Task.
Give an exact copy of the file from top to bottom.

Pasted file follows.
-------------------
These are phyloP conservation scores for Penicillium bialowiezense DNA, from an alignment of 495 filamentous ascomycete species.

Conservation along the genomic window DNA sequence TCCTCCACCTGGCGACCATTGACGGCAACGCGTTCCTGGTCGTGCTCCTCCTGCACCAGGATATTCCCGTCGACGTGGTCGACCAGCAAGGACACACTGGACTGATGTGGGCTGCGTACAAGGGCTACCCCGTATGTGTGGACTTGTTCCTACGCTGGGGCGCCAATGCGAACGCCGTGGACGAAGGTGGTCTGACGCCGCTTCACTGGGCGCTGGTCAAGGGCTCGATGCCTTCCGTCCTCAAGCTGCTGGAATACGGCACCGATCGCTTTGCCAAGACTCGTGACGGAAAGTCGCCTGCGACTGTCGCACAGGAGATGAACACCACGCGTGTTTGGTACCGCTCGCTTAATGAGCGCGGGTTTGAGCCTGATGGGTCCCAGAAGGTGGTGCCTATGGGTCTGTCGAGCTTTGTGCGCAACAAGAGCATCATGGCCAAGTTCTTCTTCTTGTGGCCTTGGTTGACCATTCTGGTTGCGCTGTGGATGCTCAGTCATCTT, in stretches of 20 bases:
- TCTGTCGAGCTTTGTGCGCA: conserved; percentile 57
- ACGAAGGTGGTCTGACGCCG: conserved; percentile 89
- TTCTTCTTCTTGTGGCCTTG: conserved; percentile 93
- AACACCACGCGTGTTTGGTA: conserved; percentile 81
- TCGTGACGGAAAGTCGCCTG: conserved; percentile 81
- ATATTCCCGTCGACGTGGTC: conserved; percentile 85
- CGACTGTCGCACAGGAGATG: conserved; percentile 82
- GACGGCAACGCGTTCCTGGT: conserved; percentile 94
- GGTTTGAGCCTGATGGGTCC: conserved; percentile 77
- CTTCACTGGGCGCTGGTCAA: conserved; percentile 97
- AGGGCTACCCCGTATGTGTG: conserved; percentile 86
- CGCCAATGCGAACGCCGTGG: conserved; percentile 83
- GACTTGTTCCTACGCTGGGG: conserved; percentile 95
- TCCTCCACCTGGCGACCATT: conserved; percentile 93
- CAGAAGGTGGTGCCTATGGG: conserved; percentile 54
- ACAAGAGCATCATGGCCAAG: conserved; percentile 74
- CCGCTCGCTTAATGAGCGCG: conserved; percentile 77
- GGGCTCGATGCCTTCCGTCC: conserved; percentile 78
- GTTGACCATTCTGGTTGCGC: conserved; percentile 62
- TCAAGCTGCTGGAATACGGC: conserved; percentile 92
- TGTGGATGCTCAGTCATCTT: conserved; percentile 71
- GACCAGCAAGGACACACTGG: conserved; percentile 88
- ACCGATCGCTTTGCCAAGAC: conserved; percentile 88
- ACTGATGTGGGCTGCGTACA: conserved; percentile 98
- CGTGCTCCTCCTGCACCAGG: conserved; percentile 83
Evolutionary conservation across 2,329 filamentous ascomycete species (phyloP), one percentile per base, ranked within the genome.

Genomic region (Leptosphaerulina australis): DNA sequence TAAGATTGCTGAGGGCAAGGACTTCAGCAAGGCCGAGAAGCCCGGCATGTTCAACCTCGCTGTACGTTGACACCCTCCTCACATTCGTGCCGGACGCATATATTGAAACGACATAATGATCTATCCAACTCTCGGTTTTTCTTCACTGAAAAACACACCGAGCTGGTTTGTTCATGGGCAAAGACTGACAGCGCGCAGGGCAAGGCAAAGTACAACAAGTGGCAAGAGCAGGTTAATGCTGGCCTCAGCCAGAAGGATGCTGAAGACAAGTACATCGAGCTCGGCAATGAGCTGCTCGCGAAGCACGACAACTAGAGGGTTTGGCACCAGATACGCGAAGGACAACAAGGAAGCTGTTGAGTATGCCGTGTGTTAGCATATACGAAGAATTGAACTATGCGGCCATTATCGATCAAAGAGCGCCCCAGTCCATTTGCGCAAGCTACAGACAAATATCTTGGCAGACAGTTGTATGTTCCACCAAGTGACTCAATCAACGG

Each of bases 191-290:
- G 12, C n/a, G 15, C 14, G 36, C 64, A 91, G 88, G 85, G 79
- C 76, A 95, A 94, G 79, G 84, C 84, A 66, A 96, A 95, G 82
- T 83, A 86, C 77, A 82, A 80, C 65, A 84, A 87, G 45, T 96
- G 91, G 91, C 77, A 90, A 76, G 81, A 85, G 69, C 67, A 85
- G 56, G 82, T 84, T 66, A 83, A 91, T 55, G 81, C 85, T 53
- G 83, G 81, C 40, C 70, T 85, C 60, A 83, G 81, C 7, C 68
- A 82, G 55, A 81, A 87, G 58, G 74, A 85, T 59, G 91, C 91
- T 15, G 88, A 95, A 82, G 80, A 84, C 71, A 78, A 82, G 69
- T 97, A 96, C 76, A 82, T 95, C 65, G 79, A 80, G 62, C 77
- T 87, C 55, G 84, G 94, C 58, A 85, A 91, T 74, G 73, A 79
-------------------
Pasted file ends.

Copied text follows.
These are phyloP conservation scores for Penicillium bialowiezense DNA, from an alignment of 495 filamentous ascomycete species.

Conservation along the genomic window DNA sequence TCCTCCACCTGGCGACCATTGACGGCAACGCGTTCCTGGTCGTGCTCCTCCTGCACCAGGATATTCCCGTCGACGTGGTCGACCAGCAAGGACACACTGGACTGATGTGGGCTGCGTACAAGGGCTACCCCGTATGTGTGGACTTGTTCCTACGCTGGGGCGCCAATGCGAACGCCGTGGACGAAGGTGGTCTGACGCCGCTTCACTGGGCGCTGGTCAAGGGCTCGATGCCTTCCGTCCTCAAGCTGCTGGAATACGGCACCGATCGCTTTGCCAAGACTCGTGACGGAAAGTCGCCTGCGACTGTCGCACAGGAGATGAACACCACGCGTGTTTGGTACCGCTCGCTTAATGAGCGCGGGTTTGAGCCTGATGGGTCCCAGAAGGTGGTGCCTATGGGTCTGTCGAGCTTTGTGCGCAACAAGAGCATCATGGCCAAGTTCTTCTTCTTGTGGCCTTGGTTGACCATTCTGGTTGCGCTGTGGATGCTCAGTCATCTT, in stretches of 20 bases:
- TCTGTCGAGCTTTGTGCGCA: conserved; percentile 57
- ACGAAGGTGGTCTGACGCCG: conserved; percentile 89
- TTCTTCTTCTTGTGGCCTTG: conserved; percentile 93
- AACACCACGCGTGTTTGGTA: conserved; percentile 81
- TCGTGACGGAAAGTCGCCTG: conserved; percentile 81
- ATATTCCCGTCGACGTGGTC: conserved; percentile 85
- CGACTGTCGCACAGGAGATG: conserved; percentile 82
- GACGGCAACGCGTTCCTGGT: conserved; percentile 94
- GGTTTGAGCCTGATGGGTCC: conserved; percentile 77
- CTTCACTGGGCGCTGGTCAA: conserved; percentile 97
- AGGGCTACCCCGTATGTGTG: conserved; percentile 86
- CGCCAATGCGAACGCCGTGG: conserved; percentile 83
- GACTTGTTCCTACGCTGGGG: conserved; percentile 95
- TCCTCCACCTGGCGACCATT: conserved; percentile 93
- CAGAAGGTGGTGCCTATGGG: conserved; percentile 54
- ACAAGAGCATCATGGCCAAG: conserved; percentile 74
- CCGCTCGCTTAATGAGCGCG: conserved; percentile 77
- GGGCTCGATGCCTTCCGTCC: conserved; percentile 78
- GTTGACCATTCTGGTTGCGC: conserved; percentile 62
- TCAAGCTGCTGGAATACGGC: conserved; percentile 92
- TGTGGATGCTCAGTCATCTT: conserved; percentile 71
- GACCAGCAAGGACACACTGG: conserved; percentile 88
- ACCGATCGCTTTGCCAAGAC: conserved; percentile 88
- ACTGATGTGGGCTGCGTACA: conserved; percentile 98
- CGTGCTCCTCCTGCACCAGG: conserved; percentile 83
Evolutionary conservation across 2,329 filamentous ascomycete species (phyloP), one percentile per base, ranked within the genome.

Genomic region (Leptosphaerulina australis): DNA sequence TAAGATTGCTGAGGGCAAGGACTTCAGCAAGGCCGAGAAGCCCGGCATGTTCAACCTCGCTGTACGTTGACACCCTCCTCACATTCGTGCCGGACGCATATATTGAAACGACATAATGATCTATCCAACTCTCGGTTTTTCTTCACTGAAAAACACACCGAGCTGGTTTGTTCATGGGCAAAGACTGACAGCGCGCAGGGCAAGGCAAAGTACAACAAGTGGCAAGAGCAGGTTAATGCTGGCCTCAGCCAGAAGGATGCTGAAGACAAGTACATCGAGCTCGGCAATGAGCTGCTCGCGAAGCACGACAACTAGAGGGTTTGGCACCAGATACGCGAAGGACAACAAGGAAGCTGTTGAGTATGCCGTGTGTTAGCATATACGAAGAATTGAACTATGCGGCCATTATCGATCAAAGAGCGCCCCAGTCCATTTGCGCAAGCTACAGACAAATATCTTGGCAGACAGTTGTATGTTCCACCAAGTGACTCAATCAACGG

Each of bases 191-290:
- G 12, C n/a, G 15, C 14, G 36, C 64, A 91, G 88, G 85, G 79
- C 76, A 95, A 94, G 79, G 84, C 84, A 66, A 96, A 95, G 82
- T 83, A 86, C 77, A 82, A 80, C 65, A 84, A 87, G 45, T 96
- G 91, G 91, C 77, A 90, A 76, G 81, A 85, G 69, C 67, A 85
- G 56, G 82, T 84, T 66, A 83, A 91, T 55, G 81, C 85, T 53
- G 83, G 81, C 40, C 70, T 85, C 60, A 83, G 81, C 7, C 68
- A 82, G 55, A 81, A 87, G 58, G 74, A 85, T 59, G 91, C 91
- T 15, G 88, A 95, A 82, G 80, A 84, C 71, A 78, A 82, G 69
- T 97, A 96, C 76, A 82, T 95, C 65, G 79, A 80, G 62, C 77
- T 87, C 55, G 84, G 94, C 58, A 85, A 91, T 74, G 73, A 79